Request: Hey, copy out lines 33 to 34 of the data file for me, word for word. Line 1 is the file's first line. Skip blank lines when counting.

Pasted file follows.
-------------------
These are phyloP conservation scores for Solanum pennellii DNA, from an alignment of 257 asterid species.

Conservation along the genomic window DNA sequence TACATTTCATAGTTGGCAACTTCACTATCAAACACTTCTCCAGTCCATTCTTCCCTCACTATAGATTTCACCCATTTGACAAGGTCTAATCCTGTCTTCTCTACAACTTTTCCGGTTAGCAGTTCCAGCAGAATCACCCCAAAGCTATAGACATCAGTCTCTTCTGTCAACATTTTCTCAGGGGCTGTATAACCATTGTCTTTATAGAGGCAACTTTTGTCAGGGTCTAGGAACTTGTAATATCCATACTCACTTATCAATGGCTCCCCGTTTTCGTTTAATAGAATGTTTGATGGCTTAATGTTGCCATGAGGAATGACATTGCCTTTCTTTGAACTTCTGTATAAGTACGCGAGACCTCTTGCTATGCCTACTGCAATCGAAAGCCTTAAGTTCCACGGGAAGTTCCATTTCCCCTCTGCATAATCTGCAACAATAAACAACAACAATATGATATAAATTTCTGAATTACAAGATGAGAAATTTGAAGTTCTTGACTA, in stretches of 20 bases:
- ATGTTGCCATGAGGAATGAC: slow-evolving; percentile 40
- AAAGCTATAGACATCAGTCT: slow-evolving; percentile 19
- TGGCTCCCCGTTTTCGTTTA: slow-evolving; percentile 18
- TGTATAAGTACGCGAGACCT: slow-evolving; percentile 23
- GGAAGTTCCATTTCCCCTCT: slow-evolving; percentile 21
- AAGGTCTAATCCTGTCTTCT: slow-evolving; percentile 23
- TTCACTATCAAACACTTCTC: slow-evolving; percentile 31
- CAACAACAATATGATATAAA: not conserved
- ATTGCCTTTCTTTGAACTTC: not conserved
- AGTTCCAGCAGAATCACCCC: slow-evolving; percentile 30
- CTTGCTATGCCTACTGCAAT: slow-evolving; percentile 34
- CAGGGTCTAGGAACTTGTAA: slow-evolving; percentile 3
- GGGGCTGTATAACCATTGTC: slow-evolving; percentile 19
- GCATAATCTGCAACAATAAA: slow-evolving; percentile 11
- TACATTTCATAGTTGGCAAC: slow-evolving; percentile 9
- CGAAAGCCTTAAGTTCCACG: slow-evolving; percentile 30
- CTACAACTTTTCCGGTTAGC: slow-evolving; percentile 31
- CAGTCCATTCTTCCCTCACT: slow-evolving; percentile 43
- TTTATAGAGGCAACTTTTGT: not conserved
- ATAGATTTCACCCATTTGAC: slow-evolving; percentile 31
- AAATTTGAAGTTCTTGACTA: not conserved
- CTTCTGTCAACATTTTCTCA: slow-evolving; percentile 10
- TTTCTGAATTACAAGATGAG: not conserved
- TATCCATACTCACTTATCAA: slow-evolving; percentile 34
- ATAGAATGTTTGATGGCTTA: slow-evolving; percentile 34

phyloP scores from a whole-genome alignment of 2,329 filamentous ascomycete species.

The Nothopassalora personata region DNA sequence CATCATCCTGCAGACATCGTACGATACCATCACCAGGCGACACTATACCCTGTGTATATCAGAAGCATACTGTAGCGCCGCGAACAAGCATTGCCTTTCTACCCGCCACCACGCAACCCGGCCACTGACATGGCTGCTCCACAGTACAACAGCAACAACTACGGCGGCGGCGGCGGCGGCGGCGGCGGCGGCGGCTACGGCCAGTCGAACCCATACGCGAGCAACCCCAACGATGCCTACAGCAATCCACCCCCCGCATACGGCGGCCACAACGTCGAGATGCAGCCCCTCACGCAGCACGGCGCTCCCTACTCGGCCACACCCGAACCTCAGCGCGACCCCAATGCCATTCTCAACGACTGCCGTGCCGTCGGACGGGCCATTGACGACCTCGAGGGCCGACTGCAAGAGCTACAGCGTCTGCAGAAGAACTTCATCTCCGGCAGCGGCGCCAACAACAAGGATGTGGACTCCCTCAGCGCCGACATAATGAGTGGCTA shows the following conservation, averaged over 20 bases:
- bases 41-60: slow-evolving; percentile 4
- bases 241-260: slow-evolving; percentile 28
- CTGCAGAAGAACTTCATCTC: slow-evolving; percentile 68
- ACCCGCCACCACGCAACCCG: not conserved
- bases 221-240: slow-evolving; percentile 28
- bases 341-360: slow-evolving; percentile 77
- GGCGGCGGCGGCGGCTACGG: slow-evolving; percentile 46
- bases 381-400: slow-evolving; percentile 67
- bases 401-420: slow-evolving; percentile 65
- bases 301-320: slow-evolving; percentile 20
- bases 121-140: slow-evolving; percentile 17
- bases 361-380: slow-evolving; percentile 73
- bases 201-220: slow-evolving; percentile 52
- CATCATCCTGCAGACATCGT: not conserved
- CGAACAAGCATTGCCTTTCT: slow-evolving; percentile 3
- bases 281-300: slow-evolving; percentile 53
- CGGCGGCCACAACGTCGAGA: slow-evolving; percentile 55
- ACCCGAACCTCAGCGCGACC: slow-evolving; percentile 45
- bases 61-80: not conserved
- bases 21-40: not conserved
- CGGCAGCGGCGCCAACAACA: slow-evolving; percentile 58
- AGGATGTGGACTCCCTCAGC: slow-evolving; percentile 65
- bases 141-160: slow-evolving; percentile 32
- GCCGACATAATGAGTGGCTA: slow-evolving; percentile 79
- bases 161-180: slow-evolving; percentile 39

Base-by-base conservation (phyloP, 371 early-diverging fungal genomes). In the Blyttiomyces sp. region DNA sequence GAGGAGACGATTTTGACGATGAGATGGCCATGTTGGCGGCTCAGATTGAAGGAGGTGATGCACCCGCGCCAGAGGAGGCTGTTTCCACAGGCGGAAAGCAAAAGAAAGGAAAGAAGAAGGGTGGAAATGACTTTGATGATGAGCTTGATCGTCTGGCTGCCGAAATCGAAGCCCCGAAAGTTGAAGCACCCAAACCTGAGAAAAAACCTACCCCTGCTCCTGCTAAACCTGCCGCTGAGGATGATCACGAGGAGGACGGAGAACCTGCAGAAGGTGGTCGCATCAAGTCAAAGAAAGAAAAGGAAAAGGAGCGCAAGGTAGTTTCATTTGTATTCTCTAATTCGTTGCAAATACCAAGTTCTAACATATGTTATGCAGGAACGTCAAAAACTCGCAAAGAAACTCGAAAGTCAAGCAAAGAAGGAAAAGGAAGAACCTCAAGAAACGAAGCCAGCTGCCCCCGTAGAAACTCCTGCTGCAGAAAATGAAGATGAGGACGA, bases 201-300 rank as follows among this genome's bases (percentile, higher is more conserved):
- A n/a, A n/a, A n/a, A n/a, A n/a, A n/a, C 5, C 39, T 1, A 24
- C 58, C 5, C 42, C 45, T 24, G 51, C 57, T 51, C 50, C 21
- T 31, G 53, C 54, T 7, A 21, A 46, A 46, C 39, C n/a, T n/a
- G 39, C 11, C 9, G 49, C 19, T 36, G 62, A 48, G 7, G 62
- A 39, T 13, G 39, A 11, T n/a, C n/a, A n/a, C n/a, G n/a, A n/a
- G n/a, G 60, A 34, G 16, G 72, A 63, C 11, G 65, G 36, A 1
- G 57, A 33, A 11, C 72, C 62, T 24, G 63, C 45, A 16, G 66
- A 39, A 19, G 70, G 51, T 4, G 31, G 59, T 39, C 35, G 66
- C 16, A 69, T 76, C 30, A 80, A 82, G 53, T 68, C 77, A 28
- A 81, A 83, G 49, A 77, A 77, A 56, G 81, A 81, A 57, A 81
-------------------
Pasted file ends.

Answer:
- ACCCGCCACCACGCAACCCG: not conserved
- bases 221-240: slow-evolving; percentile 28